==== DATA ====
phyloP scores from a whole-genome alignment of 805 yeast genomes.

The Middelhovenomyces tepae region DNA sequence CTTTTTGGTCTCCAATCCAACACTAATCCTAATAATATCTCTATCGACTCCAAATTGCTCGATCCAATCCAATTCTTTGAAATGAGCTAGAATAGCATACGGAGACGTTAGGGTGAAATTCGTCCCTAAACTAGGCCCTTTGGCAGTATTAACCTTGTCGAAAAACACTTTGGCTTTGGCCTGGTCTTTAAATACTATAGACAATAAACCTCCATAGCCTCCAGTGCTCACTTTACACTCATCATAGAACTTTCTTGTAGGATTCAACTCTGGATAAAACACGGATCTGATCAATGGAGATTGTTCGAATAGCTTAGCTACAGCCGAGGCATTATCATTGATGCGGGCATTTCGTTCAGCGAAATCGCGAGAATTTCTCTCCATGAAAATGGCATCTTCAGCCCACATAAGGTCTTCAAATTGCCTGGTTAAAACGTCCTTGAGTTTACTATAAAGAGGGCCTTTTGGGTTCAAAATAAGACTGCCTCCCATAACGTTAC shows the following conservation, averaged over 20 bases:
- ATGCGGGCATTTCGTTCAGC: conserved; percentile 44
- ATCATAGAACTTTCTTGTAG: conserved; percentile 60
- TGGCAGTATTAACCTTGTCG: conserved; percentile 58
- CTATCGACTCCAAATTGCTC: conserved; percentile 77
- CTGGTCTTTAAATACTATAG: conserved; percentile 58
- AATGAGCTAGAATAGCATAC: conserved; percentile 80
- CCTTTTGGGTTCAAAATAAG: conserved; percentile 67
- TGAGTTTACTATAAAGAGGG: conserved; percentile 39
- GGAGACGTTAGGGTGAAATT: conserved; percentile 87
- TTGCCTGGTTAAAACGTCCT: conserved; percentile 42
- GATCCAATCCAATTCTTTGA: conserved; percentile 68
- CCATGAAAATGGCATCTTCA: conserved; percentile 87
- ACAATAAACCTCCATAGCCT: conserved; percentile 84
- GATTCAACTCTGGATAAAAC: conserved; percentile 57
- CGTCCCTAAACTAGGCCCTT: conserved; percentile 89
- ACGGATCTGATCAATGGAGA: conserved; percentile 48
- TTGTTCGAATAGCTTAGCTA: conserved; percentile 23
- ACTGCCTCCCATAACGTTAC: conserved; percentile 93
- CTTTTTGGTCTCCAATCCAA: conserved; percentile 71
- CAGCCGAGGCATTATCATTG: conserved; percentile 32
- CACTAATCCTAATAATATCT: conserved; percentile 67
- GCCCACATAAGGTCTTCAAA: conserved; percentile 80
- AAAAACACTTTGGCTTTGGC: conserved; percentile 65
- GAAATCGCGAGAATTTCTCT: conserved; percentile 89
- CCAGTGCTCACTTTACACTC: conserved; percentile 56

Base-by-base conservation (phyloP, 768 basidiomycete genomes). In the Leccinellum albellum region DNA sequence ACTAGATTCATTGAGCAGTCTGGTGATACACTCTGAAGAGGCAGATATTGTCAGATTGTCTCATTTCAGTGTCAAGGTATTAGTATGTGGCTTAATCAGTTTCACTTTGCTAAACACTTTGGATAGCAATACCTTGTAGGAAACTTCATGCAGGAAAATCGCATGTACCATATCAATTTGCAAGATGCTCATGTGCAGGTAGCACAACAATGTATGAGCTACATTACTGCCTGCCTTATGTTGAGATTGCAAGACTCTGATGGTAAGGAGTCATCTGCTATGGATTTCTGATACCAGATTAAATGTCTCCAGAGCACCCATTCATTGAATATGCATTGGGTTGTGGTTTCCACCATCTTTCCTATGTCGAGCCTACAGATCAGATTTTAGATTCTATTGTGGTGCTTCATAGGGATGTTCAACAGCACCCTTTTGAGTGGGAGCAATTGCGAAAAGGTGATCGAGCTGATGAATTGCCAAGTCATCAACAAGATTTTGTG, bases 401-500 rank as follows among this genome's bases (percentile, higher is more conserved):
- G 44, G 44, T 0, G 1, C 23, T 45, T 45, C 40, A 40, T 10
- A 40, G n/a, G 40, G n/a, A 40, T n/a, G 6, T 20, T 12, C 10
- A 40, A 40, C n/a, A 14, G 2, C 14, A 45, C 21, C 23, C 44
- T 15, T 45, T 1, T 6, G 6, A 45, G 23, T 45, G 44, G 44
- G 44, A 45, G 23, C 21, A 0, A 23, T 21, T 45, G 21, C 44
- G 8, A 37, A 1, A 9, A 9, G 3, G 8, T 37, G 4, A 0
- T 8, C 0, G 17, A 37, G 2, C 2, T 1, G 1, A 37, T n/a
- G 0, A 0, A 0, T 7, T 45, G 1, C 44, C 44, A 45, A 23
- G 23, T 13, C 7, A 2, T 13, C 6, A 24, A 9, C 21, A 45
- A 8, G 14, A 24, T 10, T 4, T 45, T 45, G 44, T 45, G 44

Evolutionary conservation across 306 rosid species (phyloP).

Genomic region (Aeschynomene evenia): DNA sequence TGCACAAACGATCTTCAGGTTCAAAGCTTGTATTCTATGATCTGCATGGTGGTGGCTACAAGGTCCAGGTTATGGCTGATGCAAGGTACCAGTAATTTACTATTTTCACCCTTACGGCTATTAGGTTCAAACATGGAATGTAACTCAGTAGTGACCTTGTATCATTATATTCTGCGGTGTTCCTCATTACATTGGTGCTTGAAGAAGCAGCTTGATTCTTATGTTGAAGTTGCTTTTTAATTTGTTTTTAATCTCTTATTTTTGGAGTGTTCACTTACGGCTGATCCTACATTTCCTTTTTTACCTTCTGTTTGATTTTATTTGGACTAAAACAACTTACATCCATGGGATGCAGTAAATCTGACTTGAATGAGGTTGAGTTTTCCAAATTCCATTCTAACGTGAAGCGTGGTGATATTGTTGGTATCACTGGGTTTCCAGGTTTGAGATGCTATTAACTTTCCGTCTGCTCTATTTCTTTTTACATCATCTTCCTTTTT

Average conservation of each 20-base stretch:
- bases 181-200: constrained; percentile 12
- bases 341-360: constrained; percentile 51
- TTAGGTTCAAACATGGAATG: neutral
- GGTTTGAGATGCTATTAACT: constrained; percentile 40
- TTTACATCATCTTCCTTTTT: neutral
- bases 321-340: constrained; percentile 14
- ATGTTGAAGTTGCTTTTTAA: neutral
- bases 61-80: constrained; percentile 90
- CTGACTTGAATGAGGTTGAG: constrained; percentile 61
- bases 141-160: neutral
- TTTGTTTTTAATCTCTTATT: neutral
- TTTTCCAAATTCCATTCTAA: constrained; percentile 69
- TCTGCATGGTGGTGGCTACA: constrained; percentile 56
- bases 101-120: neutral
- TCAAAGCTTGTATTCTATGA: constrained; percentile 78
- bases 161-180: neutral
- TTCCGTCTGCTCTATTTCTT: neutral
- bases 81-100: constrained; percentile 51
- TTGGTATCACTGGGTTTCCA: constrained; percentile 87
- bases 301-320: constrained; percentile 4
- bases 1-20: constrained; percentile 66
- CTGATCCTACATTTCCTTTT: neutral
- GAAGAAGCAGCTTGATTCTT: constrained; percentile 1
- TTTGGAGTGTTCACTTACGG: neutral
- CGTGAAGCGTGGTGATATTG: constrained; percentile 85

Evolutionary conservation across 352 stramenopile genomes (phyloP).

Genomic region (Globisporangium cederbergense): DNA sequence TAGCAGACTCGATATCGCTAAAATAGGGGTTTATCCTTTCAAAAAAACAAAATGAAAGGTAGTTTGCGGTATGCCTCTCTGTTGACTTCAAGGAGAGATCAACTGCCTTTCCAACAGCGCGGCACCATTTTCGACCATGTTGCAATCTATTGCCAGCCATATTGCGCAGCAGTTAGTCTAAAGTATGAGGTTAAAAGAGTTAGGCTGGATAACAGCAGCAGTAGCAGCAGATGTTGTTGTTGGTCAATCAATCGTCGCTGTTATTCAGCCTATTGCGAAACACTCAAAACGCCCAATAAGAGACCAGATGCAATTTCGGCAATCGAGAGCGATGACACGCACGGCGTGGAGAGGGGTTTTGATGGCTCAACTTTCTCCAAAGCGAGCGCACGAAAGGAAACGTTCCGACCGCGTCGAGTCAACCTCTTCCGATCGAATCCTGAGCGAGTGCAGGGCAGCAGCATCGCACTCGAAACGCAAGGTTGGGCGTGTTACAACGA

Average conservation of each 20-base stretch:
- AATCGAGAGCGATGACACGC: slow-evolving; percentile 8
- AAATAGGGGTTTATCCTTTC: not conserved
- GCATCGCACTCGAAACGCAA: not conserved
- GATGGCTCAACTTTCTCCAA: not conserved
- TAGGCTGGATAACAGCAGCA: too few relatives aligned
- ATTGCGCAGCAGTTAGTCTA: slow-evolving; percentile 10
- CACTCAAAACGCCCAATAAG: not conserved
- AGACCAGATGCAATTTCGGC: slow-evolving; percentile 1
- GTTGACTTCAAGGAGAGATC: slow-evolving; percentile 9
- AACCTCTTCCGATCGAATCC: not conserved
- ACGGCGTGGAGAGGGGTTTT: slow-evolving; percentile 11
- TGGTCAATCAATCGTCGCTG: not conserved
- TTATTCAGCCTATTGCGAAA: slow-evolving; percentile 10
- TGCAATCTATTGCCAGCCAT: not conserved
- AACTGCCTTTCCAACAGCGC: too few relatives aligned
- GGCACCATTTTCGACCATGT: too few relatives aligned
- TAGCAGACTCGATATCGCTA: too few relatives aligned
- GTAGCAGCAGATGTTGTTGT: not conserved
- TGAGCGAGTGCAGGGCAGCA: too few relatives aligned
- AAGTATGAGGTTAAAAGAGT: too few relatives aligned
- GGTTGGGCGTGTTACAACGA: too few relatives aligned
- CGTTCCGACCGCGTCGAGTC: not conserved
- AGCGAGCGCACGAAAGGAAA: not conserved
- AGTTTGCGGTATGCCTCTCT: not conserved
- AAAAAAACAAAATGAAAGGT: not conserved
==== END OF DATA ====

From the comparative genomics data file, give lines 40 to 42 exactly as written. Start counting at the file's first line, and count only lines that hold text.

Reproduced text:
Genomic region (Aeschynomene evenia): DNA sequence TGCACAAACGATCTTCAGGTTCAAAGCTTGTATTCTATGATCTGCATGGTGGTGGCTACAAGGTCCAGGTTATGGCTGATGCAAGGTACCAGTAATTTACTATTTTCACCCTTACGGCTATTAGGTTCAAACATGGAATGTAACTCAGTAGTGACCTTGTATCATTATATTCTGCGGTGTTCCTCATTACATTGGTGCTTGAAGAAGCAGCTTGATTCTTATGTTGAAGTTGCTTTTTAATTTGTTTTTAATCTCTTATTTTTGGAGTGTTCACTTACGGCTGATCCTACATTTCCTTTTTTACCTTCTGTTTGATTTTATTTGGACTAAAACAACTTACATCCATGGGATGCAGTAAATCTGACTTGAATGAGGTTGAGTTTTCCAAATTCCATTCTAACGTGAAGCGTGGTGATATTGTTGGTATCACTGGGTTTCCAGGTTTGAGATGCTATTAACTTTCCGTCTGCTCTATTTCTTTTTACATCATCTTCCTTTTT

Average conservation of each 20-base stretch:
- bases 181-200: constrained; percentile 12